On Fri, Sep 07, 2007 at 02:10:32PM -0700, david(at)lang(dot)hm wrote:
> >3. Easy to set up "warm standby" functionality. (Then again, if the
> >postgres server fails miserably, it's likely to be due to a disk
> and if postgres dies for some other reason the image on disk needs repair,
> unless you script stopping postgres when the SAN does it's snapshots,
> those snapshots are not going to be that good. the problems are useually
> repairable, but that makes starting your warm spare harder.
Uh, the "image" you get from a PITR backup "needs repair" too. There's
absolutely nothing wrong with using a SAN or filesystem snapshot as a
backup mechanism, as long as it's a true snapshot, and it includes *all*
PostgreSQL data (everything under $PGDATA as well as all tablespaces).
Also, to reply to someone else's email... there is one big reason to use
a SAN over direct storage: you can do HA that results in 0 data loss.
Good SANs are engineered to be highly redundant, with multiple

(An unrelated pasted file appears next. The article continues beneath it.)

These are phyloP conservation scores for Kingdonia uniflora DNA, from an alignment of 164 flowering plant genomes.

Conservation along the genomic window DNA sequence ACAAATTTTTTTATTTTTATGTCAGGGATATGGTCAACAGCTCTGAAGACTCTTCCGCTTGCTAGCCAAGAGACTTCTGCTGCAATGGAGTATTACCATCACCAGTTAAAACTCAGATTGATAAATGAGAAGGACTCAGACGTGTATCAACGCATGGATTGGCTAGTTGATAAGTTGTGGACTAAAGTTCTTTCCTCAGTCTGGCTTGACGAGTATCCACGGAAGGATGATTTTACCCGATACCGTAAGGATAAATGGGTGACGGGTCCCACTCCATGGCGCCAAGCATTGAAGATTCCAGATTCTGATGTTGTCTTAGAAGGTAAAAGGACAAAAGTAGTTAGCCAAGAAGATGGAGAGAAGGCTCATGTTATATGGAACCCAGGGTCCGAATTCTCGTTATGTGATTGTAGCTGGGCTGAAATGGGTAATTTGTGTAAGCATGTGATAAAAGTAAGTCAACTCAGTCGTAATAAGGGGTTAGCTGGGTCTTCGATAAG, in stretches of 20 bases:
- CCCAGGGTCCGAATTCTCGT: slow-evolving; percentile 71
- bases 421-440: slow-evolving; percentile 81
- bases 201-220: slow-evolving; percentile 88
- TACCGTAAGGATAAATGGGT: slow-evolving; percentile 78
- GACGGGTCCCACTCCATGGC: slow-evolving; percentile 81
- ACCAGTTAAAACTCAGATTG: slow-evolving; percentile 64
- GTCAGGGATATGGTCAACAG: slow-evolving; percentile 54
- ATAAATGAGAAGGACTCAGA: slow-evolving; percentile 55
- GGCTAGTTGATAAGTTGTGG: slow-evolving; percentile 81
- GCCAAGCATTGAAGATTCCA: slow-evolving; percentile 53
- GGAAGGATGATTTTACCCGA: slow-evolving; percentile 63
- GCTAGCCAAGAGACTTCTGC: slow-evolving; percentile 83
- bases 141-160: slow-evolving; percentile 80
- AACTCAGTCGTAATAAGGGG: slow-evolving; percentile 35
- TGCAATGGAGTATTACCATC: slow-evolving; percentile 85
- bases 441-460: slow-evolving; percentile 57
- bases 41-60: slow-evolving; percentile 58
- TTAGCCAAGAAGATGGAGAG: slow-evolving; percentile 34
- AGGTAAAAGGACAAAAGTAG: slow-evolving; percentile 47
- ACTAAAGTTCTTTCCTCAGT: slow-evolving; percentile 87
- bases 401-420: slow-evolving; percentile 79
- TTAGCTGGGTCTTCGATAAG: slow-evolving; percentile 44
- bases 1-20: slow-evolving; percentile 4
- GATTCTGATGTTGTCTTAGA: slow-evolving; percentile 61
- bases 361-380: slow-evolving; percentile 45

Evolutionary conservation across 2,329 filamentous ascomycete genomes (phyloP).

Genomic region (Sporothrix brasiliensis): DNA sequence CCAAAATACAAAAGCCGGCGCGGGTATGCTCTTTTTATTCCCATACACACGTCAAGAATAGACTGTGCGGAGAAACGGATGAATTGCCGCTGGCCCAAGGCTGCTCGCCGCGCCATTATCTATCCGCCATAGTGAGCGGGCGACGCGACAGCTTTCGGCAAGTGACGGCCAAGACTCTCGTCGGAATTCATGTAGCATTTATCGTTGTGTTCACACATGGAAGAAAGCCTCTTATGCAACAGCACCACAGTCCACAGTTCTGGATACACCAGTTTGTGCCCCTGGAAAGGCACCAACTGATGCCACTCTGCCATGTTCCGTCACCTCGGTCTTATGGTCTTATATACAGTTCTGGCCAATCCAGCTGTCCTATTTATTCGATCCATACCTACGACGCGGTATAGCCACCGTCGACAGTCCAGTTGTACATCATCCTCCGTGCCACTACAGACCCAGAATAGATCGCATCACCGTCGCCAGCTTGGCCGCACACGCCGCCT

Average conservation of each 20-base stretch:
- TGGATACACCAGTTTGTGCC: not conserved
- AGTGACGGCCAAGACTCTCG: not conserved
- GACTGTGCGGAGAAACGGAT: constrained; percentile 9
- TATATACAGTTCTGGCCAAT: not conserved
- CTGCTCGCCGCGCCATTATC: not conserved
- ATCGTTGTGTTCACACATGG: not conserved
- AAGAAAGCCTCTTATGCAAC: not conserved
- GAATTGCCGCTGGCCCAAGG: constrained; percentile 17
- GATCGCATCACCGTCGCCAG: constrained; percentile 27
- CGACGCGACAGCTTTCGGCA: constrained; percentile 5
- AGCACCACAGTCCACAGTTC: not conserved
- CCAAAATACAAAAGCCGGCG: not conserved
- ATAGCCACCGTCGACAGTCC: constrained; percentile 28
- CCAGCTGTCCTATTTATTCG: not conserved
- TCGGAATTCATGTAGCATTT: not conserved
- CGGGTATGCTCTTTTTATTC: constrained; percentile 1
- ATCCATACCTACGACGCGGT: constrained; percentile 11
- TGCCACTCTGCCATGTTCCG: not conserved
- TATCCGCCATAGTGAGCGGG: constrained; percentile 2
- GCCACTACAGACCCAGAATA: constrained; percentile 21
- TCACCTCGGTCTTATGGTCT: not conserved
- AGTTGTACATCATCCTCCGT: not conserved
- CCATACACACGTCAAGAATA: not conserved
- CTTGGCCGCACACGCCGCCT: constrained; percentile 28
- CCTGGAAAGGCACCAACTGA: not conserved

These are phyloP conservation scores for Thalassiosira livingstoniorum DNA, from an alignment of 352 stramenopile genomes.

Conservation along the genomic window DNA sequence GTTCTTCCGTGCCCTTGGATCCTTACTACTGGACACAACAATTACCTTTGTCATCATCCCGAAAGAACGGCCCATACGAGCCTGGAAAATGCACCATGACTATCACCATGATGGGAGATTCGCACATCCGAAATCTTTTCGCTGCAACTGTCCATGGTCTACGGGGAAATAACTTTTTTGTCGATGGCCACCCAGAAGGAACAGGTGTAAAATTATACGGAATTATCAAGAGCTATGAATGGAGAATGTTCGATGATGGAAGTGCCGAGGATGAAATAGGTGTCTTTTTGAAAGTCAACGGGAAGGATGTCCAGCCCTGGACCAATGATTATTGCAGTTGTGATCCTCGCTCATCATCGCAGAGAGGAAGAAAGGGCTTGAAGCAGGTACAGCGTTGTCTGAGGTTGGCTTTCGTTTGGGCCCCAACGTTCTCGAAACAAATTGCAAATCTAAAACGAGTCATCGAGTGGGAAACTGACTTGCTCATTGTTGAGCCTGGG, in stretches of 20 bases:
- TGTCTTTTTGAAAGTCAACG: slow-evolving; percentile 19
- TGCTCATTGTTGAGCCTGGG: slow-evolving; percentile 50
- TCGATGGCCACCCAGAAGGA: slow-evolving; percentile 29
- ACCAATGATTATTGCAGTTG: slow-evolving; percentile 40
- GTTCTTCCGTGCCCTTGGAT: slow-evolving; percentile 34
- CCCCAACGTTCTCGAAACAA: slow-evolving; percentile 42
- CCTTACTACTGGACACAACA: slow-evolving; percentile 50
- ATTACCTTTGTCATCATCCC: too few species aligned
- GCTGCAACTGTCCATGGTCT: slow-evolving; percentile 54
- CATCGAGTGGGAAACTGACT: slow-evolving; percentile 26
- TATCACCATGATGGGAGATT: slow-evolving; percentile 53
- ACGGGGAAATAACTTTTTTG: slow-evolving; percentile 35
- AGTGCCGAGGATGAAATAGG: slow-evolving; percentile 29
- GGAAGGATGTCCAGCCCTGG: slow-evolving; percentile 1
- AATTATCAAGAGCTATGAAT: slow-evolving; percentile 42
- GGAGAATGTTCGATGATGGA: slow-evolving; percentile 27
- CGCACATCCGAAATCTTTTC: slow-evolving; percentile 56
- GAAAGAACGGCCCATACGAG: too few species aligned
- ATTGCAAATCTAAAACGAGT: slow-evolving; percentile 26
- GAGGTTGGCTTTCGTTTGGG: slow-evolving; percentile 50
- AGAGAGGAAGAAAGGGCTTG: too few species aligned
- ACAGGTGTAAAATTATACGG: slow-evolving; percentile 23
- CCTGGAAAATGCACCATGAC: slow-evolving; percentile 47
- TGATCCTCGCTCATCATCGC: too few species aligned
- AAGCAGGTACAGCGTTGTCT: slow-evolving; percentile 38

controllers, PSUs, etc, so that the odds of losing the SAN itself are
very, very low. The same isn't true with DAS.
But unless you need that kind of HA recovery, I'd tend to stay away from
BTW, if you need *serious* bandwidth, look at things like Sun's
"thumper" (I know there's at least one other company that makes
something similar). 40-48 drives in a single 4U chassis == lots of
Finally, if you do get a SAN, make sure and benchmark it. I've seen more
than one case of a SAN that wasn't getting anywhere near the performance
it should be, even with a simple dd test.
Decibel!, aka Jim Nasby decibel(at)decibel(dot)org
EnterpriseDB http://enterprisedb.com 512.569.9461 (cell)
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